got a pass from New Zealand’s Advertising Standards Authority (ASA).
Hell Pizza made headlines around Easter with their unique hot pentagram buns and according to this article, it wasn’t the first time their style of advertising raised a ruckus, apparently. Other ads they ran satirized local news reports and (as far as complainers were concerned) worse.
In 2009 a billboard carried the catch phrase “at least our brownie won’t eat your pet dog” — a reference to Tongan Paea Taufa being found roasting a pitbull terrier-cross in an umu at his Mangere home.
The advertisement was the most complained about ad for that year, with the ASA upholding 62 complaints about it.
The “brownie” ad did not meet a due sense of social responsibility, was distasteful and reasonably likely to cause serious or widespread offence, the ASA said.
In late 2008, Hell began a “$25 Hot as Hell” direct mail ad, which promised a Thai massage with one of its pizzas, if the offer was redeemed in Thailand on the day of purchase.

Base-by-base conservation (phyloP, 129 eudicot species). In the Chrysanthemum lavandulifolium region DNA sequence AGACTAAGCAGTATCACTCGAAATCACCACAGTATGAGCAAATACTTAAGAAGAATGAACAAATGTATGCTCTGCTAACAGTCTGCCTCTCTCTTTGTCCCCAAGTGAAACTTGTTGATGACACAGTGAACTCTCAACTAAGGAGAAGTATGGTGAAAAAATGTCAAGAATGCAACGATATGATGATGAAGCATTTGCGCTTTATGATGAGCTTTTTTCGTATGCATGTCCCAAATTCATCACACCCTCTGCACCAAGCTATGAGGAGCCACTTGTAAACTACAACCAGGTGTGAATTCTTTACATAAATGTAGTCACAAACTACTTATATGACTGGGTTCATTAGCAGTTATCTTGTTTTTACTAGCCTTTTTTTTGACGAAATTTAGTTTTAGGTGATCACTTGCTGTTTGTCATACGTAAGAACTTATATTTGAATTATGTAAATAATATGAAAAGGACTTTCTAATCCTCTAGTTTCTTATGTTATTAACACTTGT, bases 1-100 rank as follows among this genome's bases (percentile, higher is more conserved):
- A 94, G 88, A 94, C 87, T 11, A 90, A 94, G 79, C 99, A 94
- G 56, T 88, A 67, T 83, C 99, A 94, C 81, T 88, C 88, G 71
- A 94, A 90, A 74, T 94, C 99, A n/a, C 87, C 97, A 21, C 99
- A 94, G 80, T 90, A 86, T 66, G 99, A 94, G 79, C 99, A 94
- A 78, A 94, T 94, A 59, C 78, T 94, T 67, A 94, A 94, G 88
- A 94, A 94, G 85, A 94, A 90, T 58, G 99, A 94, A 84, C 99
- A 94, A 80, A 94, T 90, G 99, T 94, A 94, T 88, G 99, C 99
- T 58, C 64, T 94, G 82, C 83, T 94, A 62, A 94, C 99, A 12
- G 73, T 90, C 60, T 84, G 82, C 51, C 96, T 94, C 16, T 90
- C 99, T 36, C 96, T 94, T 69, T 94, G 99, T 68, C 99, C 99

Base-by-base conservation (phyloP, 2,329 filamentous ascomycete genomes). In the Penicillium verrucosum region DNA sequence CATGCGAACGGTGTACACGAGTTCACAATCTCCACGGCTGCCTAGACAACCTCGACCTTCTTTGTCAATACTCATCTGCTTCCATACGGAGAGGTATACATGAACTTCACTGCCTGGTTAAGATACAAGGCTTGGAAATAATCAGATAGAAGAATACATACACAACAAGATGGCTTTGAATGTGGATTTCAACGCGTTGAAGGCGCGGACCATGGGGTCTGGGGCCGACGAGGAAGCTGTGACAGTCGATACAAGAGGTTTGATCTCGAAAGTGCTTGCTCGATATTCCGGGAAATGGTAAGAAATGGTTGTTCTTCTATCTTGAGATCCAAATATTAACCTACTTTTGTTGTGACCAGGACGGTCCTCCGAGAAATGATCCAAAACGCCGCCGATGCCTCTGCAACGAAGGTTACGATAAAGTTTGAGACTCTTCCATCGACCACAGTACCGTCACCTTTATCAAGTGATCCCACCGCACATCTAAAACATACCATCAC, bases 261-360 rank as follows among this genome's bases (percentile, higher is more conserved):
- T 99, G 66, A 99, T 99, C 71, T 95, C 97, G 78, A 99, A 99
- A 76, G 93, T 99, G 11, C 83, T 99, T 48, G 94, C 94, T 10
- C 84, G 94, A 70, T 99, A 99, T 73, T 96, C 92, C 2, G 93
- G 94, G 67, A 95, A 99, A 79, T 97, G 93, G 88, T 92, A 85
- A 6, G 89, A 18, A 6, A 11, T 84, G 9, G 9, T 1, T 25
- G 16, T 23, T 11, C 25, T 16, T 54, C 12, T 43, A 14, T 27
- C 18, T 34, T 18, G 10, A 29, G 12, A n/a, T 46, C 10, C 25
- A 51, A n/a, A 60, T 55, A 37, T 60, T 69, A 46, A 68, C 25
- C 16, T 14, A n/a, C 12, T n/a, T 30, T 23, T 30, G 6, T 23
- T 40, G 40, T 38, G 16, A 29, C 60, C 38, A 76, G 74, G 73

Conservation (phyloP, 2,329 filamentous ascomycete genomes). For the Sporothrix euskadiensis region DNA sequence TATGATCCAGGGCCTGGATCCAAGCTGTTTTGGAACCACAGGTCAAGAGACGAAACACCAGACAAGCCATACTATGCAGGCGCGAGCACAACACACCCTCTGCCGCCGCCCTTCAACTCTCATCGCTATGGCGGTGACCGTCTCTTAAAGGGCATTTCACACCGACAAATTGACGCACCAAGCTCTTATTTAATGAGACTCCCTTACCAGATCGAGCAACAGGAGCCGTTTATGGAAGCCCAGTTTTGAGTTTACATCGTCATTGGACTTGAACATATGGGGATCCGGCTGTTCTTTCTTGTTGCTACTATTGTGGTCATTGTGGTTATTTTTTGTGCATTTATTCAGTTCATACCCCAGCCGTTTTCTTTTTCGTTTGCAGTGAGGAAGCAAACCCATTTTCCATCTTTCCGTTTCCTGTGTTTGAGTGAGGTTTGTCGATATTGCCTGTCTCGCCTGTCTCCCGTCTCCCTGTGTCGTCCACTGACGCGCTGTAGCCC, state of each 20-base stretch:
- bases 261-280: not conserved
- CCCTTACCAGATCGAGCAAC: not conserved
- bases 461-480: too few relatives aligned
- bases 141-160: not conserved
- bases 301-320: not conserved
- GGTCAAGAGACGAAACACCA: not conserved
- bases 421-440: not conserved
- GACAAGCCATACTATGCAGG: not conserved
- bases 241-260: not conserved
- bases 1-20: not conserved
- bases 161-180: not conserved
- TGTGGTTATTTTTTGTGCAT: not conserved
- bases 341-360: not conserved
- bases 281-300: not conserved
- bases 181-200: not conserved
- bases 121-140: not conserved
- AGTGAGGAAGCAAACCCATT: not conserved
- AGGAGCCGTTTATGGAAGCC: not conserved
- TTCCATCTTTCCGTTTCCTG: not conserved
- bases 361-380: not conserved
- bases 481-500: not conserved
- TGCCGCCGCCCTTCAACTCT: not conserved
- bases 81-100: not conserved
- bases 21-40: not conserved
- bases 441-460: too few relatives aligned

The ad showed a photo of a young Thai woman in high heels and a bikini, which 16 complainants said invoked prostitution and was a racial slur to Thais.
Their sense of humour appeals to me (who’d actually fly to Thailand on account of that ad?) but I can see why they’re seen to cross lines. Crossing lines on a bun to mock an Easter tradition, though? That’s what generated the most complaints to date: 179. Fortunately the ASA saw it their way and let the billboards stand.
The ASA noted positive views expressed by the public including St Matthews In The City.
“…we can only conclude that the campaign was in fact within ASA guidelines as to acceptable humour and satire allowable within a tolerant and open society such as New Zealand.”
Too bad the complainers weren’t also tolerant and open to joking around. Judge not lest ye be judged and all that. If their beliefs can’t stand up to a little mockery, perhaps their beliefs aren’t very solid in the first place?